How do Interest Rates affect Bond Prices and Bond Yields?

How do Interest Rates affect Bond Prices and Bond Yields?

In a surprise move, the RBI has hiked the Repo Rate (the rate at which commercial banks borrow money by selling their securities to the RBI to maintain Liquidity) by 40 bps to 4.40% on 04/05/2022. Along with the hike in Repo Rate, RBI has also increased the Cash Reserve Ratio (CRR – The % of a bank’s total deposit maintained with the Central Bank) by 50 bps to 4.50%. The hikes in Repo Rate and CRR will drain around 87,000/- crore of liquidity from the banking system.

The RBI controls inflation (Inflation = When too much money chasing too few goods) by increasing Repo rates, which forces commercial banks to increase their lending rates and thus discouraging spending. Since commercial banks will need more money to meet the obligations of RBI, they will be forced to increase the lending and as well as deposit rates.

The hike in deposit rates will encourage people to park a considerable portion of their surplus fund with Banks for assured return, rather than going fully for stocks or unnecessary spending. The hike in Bank Deposit rates will also encourage the possible hike in Small Savings and NBFC deposits. Thus, RBI will be able to suck excessive circulated money from the system and will have control over rising Inflation.

Reason for Bond price fall:

Let us assume that before announcing a hike in Repo Rate and CRR, the Bonds with F.V of 1000/- were available in the market with a coupon rate of 10%. Now with the hike of Repo Rate and CRR and changes of Bank Deposit Rates thereof, new Bonds with a  F.V of 1000/- have come to the market with a coupon rate of 12%.

The existing holders of 10% coupon rate bonds will try to sell their holdings at a discount in the market and will block their money with the new 12% coupon rate bonds due to high coupon rate offered.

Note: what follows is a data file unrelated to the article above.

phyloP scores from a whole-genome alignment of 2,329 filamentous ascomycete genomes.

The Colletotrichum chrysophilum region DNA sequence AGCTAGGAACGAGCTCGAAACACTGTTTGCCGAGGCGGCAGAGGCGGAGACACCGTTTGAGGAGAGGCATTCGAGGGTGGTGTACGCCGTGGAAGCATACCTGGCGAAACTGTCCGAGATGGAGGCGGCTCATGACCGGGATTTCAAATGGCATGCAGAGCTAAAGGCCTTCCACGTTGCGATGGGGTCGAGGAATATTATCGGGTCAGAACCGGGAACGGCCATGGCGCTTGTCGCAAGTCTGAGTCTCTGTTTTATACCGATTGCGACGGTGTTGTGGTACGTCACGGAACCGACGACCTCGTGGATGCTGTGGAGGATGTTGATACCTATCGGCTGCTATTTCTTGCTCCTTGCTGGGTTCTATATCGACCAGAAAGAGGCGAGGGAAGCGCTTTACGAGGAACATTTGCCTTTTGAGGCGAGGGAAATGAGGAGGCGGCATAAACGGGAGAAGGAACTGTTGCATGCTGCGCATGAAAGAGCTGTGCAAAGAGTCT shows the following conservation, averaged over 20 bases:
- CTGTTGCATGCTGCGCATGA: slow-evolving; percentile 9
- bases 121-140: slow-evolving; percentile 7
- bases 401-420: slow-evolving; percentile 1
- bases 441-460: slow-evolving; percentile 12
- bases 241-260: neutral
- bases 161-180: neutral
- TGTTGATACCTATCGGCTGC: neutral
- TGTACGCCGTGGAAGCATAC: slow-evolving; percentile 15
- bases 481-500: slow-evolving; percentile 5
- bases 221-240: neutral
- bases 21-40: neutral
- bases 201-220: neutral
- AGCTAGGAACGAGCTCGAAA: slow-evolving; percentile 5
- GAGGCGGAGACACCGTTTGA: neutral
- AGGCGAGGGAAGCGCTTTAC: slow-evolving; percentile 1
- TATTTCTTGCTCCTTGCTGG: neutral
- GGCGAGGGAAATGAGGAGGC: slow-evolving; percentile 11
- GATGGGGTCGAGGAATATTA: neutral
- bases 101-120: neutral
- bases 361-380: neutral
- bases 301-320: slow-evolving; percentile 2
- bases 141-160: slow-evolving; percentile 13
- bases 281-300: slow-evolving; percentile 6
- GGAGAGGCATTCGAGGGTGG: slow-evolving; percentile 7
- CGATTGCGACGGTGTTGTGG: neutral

One of the other affected areas are the changes in the Current Bond Yields due to the monetary policy of the Central Bank. A bond yield is a return an investor realises from that particular Bond.  Any change in the Central Bank’s monetary policy directly affects the Current Yields (Current Yield = Annual Coupon payment / Bond Price).

Say you have a Bond with a Face Value of Rs. 1000/- with an annual coupon payment of Rs. 100/-.  Before the announcement of the Repo Rate hike, the market price of such Bond was Rs. 1020/- and the yield was 100/1020= 9.80%

Now, let us assume that after an increase in Repo Rate, the market price of that particular Bond has been reduced to Rs.1010/-.

So its Current Yield will be 100/1010= 9.90%.

The yield has increased, though the market price of that particular Bond has decreased. This is called “the inverse relationship between interest rates and bond prices.”

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Suman Dan

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